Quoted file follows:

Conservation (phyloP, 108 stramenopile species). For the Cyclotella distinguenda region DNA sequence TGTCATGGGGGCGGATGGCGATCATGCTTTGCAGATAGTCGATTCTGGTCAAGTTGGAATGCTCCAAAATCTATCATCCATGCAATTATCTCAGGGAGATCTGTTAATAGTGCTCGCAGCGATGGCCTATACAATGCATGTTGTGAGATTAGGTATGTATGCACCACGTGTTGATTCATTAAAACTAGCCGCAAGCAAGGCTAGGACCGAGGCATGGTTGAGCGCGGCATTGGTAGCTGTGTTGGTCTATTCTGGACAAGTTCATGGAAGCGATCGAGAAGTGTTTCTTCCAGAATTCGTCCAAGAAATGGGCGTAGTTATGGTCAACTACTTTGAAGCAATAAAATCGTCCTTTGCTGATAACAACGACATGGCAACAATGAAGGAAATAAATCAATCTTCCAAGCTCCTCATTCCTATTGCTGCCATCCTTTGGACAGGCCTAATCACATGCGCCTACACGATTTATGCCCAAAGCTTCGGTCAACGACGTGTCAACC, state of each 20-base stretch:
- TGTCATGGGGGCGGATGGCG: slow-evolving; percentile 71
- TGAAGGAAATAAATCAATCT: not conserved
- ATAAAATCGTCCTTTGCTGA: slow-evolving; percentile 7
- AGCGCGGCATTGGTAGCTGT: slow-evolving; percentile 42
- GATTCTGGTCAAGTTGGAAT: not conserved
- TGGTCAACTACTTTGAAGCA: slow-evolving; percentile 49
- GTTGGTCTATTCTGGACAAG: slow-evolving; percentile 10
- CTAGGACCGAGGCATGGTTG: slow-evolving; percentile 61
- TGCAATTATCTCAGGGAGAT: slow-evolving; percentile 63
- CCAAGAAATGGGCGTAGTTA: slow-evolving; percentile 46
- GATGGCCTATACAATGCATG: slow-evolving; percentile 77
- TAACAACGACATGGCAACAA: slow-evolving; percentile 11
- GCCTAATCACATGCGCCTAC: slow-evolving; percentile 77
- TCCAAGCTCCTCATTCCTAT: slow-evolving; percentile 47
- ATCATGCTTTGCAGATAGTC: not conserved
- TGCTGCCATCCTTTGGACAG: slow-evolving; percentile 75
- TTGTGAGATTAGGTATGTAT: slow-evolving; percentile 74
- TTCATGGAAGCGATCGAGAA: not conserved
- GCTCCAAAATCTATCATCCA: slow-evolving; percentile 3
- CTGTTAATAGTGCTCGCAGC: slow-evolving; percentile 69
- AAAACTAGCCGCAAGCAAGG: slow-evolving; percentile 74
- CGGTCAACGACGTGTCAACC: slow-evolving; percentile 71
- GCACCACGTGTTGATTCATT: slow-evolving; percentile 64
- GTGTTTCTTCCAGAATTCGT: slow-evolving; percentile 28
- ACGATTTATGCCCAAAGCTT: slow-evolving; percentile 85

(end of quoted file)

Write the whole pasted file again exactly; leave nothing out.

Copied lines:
Conservation (phyloP, 108 stramenopile species). For the Cyclotella distinguenda region DNA sequence TGTCATGGGGGCGGATGGCGATCATGCTTTGCAGATAGTCGATTCTGGTCAAGTTGGAATGCTCCAAAATCTATCATCCATGCAATTATCTCAGGGAGATCTGTTAATAGTGCTCGCAGCGATGGCCTATACAATGCATGTTGTGAGATTAGGTATGTATGCACCACGTGTTGATTCATTAAAACTAGCCGCAAGCAAGGCTAGGACCGAGGCATGGTTGAGCGCGGCATTGGTAGCTGTGTTGGTCTATTCTGGACAAGTTCATGGAAGCGATCGAGAAGTGTTTCTTCCAGAATTCGTCCAAGAAATGGGCGTAGTTATGGTCAACTACTTTGAAGCAATAAAATCGTCCTTTGCTGATAACAACGACATGGCAACAATGAAGGAAATAAATCAATCTTCCAAGCTCCTCATTCCTATTGCTGCCATCCTTTGGACAGGCCTAATCACATGCGCCTACACGATTTATGCCCAAAGCTTCGGTCAACGACGTGTCAACC, state of each 20-base stretch:
- TGTCATGGGGGCGGATGGCG: slow-evolving; percentile 71
- TGAAGGAAATAAATCAATCT: not conserved
- ATAAAATCGTCCTTTGCTGA: slow-evolving; percentile 7
- AGCGCGGCATTGGTAGCTGT: slow-evolving; percentile 42
- GATTCTGGTCAAGTTGGAAT: not conserved
- TGGTCAACTACTTTGAAGCA: slow-evolving; percentile 49
- GTTGGTCTATTCTGGACAAG: slow-evolving; percentile 10
- CTAGGACCGAGGCATGGTTG: slow-evolving; percentile 61
- TGCAATTATCTCAGGGAGAT: slow-evolving; percentile 63
- CCAAGAAATGGGCGTAGTTA: slow-evolving; percentile 46
- GATGGCCTATACAATGCATG: slow-evolving; percentile 77
- TAACAACGACATGGCAACAA: slow-evolving; percentile 11
- GCCTAATCACATGCGCCTAC: slow-evolving; percentile 77
- TCCAAGCTCCTCATTCCTAT: slow-evolving; percentile 47
- ATCATGCTTTGCAGATAGTC: not conserved
- TGCTGCCATCCTTTGGACAG: slow-evolving; percentile 75
- TTGTGAGATTAGGTATGTAT: slow-evolving; percentile 74
- TTCATGGAAGCGATCGAGAA: not conserved
- GCTCCAAAATCTATCATCCA: slow-evolving; percentile 3
- CTGTTAATAGTGCTCGCAGC: slow-evolving; percentile 69
- AAAACTAGCCGCAAGCAAGG: slow-evolving; percentile 74
- CGGTCAACGACGTGTCAACC: slow-evolving; percentile 71
- GCACCACGTGTTGATTCATT: slow-evolving; percentile 64
- GTGTTTCTTCCAGAATTCGT: slow-evolving; percentile 28
- ACGATTTATGCCCAAAGCTT: slow-evolving; percentile 85